JPMorgan World Bank Veteran Leaves Saying CO2 Trading ‘Died Out’
2011-11-23 07:30:29.842 GMT
By Ben Sills
Nov. 23 (Bloomberg) — Odin Knudsen, the JPMorgan Chase &
Co. managing director for environmental markets, resigned last
month as the largest U.S. lender scaled back its climate-related
Knudsen, 68, left the New York-based lender by mutual
agreement after it became apparent the U.S. was not going to
join a global system to trade carbon emissions, undermining the
bank’s business plans, he said in a Nov. 21 telephone phone
interview. JPMorgan spokesman Brian Marchiony in London declined
“We’d all been geared up for the U.S. coming on board at
some point,” Knudsen said. “The market pretty much died out.”
Knudsen, once headed the World Bank Carbon Fund, is the
second senior carbon markets banker to announce his departure
this month after emissions credits and clean power stocks
plunged in 2011. Investors deserted those markets as the United
Nations plan for a global emissions cap remains gridlocked and
European governments that subsidize most clean energy projects
are battered by the sovereign debt crisis.
Benchmark EU carbon-emission permits have dropped 36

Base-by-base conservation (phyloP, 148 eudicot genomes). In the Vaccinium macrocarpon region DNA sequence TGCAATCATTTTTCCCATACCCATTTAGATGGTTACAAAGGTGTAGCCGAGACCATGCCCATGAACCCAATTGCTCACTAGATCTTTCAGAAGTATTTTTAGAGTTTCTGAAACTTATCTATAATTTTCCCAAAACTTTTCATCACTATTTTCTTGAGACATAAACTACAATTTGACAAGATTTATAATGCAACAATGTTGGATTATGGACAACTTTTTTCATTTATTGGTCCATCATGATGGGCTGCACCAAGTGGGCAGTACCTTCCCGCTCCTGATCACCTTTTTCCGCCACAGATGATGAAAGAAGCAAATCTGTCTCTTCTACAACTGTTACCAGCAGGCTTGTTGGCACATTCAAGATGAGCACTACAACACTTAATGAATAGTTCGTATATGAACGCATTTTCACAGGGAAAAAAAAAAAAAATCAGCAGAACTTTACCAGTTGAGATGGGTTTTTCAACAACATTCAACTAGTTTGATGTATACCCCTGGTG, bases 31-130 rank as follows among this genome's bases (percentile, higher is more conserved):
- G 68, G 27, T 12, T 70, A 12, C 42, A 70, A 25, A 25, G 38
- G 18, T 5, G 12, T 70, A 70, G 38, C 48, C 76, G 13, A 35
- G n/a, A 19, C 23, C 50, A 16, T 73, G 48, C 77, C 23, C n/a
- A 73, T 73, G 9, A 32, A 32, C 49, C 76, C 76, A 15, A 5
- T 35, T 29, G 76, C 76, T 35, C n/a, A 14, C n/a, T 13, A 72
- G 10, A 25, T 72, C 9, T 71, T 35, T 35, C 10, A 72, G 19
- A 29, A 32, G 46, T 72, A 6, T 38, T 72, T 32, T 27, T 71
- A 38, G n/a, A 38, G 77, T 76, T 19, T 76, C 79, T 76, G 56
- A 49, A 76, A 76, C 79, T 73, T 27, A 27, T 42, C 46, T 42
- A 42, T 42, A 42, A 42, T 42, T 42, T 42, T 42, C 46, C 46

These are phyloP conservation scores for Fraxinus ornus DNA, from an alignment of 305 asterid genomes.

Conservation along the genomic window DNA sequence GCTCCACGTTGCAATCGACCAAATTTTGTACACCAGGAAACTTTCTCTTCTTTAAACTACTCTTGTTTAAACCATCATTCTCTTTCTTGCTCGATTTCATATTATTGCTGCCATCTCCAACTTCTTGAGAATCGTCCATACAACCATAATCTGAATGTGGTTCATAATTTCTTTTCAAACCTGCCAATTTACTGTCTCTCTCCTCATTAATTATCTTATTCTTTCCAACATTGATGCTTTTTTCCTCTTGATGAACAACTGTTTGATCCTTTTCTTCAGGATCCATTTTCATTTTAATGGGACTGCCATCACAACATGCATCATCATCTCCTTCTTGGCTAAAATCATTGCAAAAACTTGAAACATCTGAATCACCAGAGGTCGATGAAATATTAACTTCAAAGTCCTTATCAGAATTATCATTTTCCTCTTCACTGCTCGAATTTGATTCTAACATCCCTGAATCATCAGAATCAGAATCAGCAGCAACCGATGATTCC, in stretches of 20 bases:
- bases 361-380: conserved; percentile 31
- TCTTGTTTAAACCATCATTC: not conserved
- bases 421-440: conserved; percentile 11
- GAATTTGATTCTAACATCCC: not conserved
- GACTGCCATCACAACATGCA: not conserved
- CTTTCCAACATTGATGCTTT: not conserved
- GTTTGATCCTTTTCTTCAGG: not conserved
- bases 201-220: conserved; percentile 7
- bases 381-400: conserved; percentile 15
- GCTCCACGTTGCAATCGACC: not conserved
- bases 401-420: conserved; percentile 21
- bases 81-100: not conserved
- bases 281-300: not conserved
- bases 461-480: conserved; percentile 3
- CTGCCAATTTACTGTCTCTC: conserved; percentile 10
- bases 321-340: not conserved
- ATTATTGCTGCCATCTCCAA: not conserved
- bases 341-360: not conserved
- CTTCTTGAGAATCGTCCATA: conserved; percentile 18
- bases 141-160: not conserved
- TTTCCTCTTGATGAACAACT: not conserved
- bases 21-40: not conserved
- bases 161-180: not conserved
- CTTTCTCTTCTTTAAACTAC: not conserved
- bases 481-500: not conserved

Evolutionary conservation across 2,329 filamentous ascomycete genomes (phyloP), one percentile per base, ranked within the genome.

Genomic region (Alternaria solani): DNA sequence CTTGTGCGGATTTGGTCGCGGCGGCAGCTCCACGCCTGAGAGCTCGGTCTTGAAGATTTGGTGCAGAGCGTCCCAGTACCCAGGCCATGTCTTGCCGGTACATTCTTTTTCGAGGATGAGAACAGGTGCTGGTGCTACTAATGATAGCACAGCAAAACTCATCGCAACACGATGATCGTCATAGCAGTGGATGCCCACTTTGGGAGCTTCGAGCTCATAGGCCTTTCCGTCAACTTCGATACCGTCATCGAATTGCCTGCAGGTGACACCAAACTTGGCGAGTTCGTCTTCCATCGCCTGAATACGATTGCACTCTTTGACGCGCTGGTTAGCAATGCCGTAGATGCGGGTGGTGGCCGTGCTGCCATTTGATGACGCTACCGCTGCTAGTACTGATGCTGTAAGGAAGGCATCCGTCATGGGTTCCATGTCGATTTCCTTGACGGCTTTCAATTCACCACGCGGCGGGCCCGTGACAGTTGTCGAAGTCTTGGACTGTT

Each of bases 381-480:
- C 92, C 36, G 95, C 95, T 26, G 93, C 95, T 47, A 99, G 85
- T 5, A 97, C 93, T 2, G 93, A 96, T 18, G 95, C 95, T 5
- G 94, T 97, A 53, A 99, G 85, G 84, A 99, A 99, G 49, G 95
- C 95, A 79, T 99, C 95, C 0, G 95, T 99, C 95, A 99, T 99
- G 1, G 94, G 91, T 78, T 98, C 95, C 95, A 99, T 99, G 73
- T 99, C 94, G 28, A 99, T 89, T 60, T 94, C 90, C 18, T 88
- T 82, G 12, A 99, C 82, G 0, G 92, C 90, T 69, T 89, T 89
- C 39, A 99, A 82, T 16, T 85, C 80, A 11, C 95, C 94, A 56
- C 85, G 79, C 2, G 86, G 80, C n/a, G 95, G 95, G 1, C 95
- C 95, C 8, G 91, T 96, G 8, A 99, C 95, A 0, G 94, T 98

percent this year while the Bloomberg Industry solar energy
stocks index has plunged 68 percent, undercutting investor
interest in buying research and advisory services.
The value of carbon trading fell 8 percent to 23.7 billion
euros ($32 billion) in the third quarter from the previous three
months as the price of European emission permits slumped,
according to Bloomberg New Energy Finance data.
UBS AG, the Swiss bank that lost $2.3 billion from
unauthorized trading this year, in September shut its climate-
change advisory practice and fired the staff, according to
former vice chairman of the securities unit Jon Anda, who ran
the team. Anda was fired along with his team.
Clean-energy analyst Ben Lynch left Commerzbank AG in the
past two months, according to spokeswoman Claire Tappenden. The
industry is being covered by Lauren Licuanan, a power analyst.
Knudsen, who worked 27 years at the World Bank before
joining JPMorgan on Sept. 11, 2007, originally planned to leave
earlier this year and was persuaded to stay on to assess the
bank’s own environmental impact.
By the time he quit the environmental markets business
“there were only a few of us left,” he said. The unit had
employed several “tens” of people around the world at its
height. He declined to give specific details of staffing numbers
because the information is confidential.
He plans to develop his own company, Real Options
International, offering carbon securities analysis, and may tap
the emissions market that California is due to start in 2013.
The U.S.’s failure to join a global market “was a large
disappointment,” Knudsen said. “You’re starting over again.”
For Related News and Information:
Levelized cost of energy: LCOE <GO>
Top environment stories: GREEN <GO>
Spain top stories: IBER <GO>
Global energy statistics: NRG <GO>
–With assistance from Catherine Airlie in London. Editors: John
Viljoen, Todd White
To contact the reporter on this story:
Ben Sills in Madrid at +34-91-700-9603 or
To contact the editor responsible for this story:
Reed Landberg at +44-20-7330-7862 or
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